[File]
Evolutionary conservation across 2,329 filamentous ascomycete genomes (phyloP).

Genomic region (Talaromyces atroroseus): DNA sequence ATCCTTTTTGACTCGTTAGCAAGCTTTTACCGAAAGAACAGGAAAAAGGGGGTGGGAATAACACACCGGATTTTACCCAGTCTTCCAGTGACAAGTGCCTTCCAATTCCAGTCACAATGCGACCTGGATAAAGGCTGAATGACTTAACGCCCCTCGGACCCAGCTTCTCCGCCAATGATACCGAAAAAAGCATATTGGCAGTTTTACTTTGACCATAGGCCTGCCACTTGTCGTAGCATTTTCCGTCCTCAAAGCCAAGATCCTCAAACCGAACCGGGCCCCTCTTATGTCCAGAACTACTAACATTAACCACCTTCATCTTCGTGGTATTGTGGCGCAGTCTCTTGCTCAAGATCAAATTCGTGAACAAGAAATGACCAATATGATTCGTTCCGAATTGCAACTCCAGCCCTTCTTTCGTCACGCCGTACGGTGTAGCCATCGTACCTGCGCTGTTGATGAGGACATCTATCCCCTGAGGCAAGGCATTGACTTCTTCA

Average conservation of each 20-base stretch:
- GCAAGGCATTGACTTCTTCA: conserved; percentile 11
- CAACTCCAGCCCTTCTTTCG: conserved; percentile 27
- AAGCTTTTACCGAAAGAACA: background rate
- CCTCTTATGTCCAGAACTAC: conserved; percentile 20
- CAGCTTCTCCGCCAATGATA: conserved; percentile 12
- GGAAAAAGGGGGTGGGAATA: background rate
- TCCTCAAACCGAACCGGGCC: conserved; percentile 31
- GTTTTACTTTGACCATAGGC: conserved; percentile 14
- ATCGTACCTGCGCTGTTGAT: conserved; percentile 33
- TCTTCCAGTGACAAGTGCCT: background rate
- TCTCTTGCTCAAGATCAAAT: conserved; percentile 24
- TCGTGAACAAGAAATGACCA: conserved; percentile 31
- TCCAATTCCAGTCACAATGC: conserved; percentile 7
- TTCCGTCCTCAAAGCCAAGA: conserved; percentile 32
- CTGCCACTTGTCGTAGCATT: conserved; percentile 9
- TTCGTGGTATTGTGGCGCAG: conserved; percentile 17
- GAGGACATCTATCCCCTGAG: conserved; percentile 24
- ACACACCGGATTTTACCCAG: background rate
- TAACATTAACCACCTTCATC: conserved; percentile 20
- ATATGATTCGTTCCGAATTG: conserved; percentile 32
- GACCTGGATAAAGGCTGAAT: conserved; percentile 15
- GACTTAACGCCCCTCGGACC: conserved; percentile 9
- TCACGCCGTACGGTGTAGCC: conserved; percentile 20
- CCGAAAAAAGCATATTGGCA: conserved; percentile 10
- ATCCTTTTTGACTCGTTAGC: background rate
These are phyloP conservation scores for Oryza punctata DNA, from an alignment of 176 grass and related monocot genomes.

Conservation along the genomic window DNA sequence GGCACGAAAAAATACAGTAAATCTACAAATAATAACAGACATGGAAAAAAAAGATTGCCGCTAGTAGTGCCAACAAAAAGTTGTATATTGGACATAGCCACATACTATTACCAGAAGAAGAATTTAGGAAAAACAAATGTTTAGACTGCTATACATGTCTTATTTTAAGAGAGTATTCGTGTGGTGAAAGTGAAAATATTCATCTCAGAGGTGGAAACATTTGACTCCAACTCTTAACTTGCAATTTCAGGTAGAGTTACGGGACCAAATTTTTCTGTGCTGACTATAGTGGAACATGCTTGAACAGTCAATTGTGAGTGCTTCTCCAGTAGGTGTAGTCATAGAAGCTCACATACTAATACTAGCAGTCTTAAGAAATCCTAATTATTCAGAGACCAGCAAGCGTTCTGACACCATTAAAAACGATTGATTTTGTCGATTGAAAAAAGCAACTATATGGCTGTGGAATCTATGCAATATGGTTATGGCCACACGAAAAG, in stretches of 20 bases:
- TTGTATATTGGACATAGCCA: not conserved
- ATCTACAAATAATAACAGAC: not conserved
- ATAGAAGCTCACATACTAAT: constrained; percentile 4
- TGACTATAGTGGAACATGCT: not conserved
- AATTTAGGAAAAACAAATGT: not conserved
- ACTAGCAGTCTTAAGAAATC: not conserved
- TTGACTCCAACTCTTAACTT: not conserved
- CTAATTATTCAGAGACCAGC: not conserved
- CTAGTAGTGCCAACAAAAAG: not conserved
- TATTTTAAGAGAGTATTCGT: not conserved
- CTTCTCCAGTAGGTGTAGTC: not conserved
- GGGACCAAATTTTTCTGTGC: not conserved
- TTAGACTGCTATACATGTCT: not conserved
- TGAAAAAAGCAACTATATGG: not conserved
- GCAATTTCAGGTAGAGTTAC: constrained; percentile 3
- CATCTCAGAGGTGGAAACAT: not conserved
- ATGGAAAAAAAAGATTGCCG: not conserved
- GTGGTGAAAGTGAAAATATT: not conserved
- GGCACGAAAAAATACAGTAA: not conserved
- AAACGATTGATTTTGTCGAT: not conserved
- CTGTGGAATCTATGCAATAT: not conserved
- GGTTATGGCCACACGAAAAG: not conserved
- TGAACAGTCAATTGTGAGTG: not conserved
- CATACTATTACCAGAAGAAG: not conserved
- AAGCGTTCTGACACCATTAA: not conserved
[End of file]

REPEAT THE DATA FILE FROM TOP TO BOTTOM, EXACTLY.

Evolutionary conservation across 2,329 filamentous ascomycete genomes (phyloP).

Genomic region (Talaromyces atroroseus): DNA sequence ATCCTTTTTGACTCGTTAGCAAGCTTTTACCGAAAGAACAGGAAAAAGGGGGTGGGAATAACACACCGGATTTTACCCAGTCTTCCAGTGACAAGTGCCTTCCAATTCCAGTCACAATGCGACCTGGATAAAGGCTGAATGACTTAACGCCCCTCGGACCCAGCTTCTCCGCCAATGATACCGAAAAAAGCATATTGGCAGTTTTACTTTGACCATAGGCCTGCCACTTGTCGTAGCATTTTCCGTCCTCAAAGCCAAGATCCTCAAACCGAACCGGGCCCCTCTTATGTCCAGAACTACTAACATTAACCACCTTCATCTTCGTGGTATTGTGGCGCAGTCTCTTGCTCAAGATCAAATTCGTGAACAAGAAATGACCAATATGATTCGTTCCGAATTGCAACTCCAGCCCTTCTTTCGTCACGCCGTACGGTGTAGCCATCGTACCTGCGCTGTTGATGAGGACATCTATCCCCTGAGGCAAGGCATTGACTTCTTCA

Average conservation of each 20-base stretch:
- GCAAGGCATTGACTTCTTCA: conserved; percentile 11
- CAACTCCAGCCCTTCTTTCG: conserved; percentile 27
- AAGCTTTTACCGAAAGAACA: background rate
- CCTCTTATGTCCAGAACTAC: conserved; percentile 20
- CAGCTTCTCCGCCAATGATA: conserved; percentile 12
- GGAAAAAGGGGGTGGGAATA: background rate
- TCCTCAAACCGAACCGGGCC: conserved; percentile 31
- GTTTTACTTTGACCATAGGC: conserved; percentile 14
- ATCGTACCTGCGCTGTTGAT: conserved; percentile 33
- TCTTCCAGTGACAAGTGCCT: background rate
- TCTCTTGCTCAAGATCAAAT: conserved; percentile 24
- TCGTGAACAAGAAATGACCA: conserved; percentile 31
- TCCAATTCCAGTCACAATGC: conserved; percentile 7
- TTCCGTCCTCAAAGCCAAGA: conserved; percentile 32
- CTGCCACTTGTCGTAGCATT: conserved; percentile 9
- TTCGTGGTATTGTGGCGCAG: conserved; percentile 17
- GAGGACATCTATCCCCTGAG: conserved; percentile 24
- ACACACCGGATTTTACCCAG: background rate
- TAACATTAACCACCTTCATC: conserved; percentile 20
- ATATGATTCGTTCCGAATTG: conserved; percentile 32
- GACCTGGATAAAGGCTGAAT: conserved; percentile 15
- GACTTAACGCCCCTCGGACC: conserved; percentile 9
- TCACGCCGTACGGTGTAGCC: conserved; percentile 20
- CCGAAAAAAGCATATTGGCA: conserved; percentile 10
- ATCCTTTTTGACTCGTTAGC: background rate
These are phyloP conservation scores for Oryza punctata DNA, from an alignment of 176 grass and related monocot genomes.

Conservation along the genomic window DNA sequence GGCACGAAAAAATACAGTAAATCTACAAATAATAACAGACATGGAAAAAAAAGATTGCCGCTAGTAGTGCCAACAAAAAGTTGTATATTGGACATAGCCACATACTATTACCAGAAGAAGAATTTAGGAAAAACAAATGTTTAGACTGCTATACATGTCTTATTTTAAGAGAGTATTCGTGTGGTGAAAGTGAAAATATTCATCTCAGAGGTGGAAACATTTGACTCCAACTCTTAACTTGCAATTTCAGGTAGAGTTACGGGACCAAATTTTTCTGTGCTGACTATAGTGGAACATGCTTGAACAGTCAATTGTGAGTGCTTCTCCAGTAGGTGTAGTCATAGAAGCTCACATACTAATACTAGCAGTCTTAAGAAATCCTAATTATTCAGAGACCAGCAAGCGTTCTGACACCATTAAAAACGATTGATTTTGTCGATTGAAAAAAGCAACTATATGGCTGTGGAATCTATGCAATATGGTTATGGCCACACGAAAAG, in stretches of 20 bases:
- TTGTATATTGGACATAGCCA: not conserved
- ATCTACAAATAATAACAGAC: not conserved
- ATAGAAGCTCACATACTAAT: constrained; percentile 4
- TGACTATAGTGGAACATGCT: not conserved
- AATTTAGGAAAAACAAATGT: not conserved
- ACTAGCAGTCTTAAGAAATC: not conserved
- TTGACTCCAACTCTTAACTT: not conserved
- CTAATTATTCAGAGACCAGC: not conserved
- CTAGTAGTGCCAACAAAAAG: not conserved
- TATTTTAAGAGAGTATTCGT: not conserved
- CTTCTCCAGTAGGTGTAGTC: not conserved
- GGGACCAAATTTTTCTGTGC: not conserved
- TTAGACTGCTATACATGTCT: not conserved
- TGAAAAAAGCAACTATATGG: not conserved
- GCAATTTCAGGTAGAGTTAC: constrained; percentile 3
- CATCTCAGAGGTGGAAACAT: not conserved
- ATGGAAAAAAAAGATTGCCG: not conserved
- GTGGTGAAAGTGAAAATATT: not conserved
- GGCACGAAAAAATACAGTAA: not conserved
- AAACGATTGATTTTGTCGAT: not conserved
- CTGTGGAATCTATGCAATAT: not conserved
- GGTTATGGCCACACGAAAAG: not conserved
- TGAACAGTCAATTGTGAGTG: not conserved
- CATACTATTACCAGAAGAAG: not conserved
- AAGCGTTCTGACACCATTAA: not conserved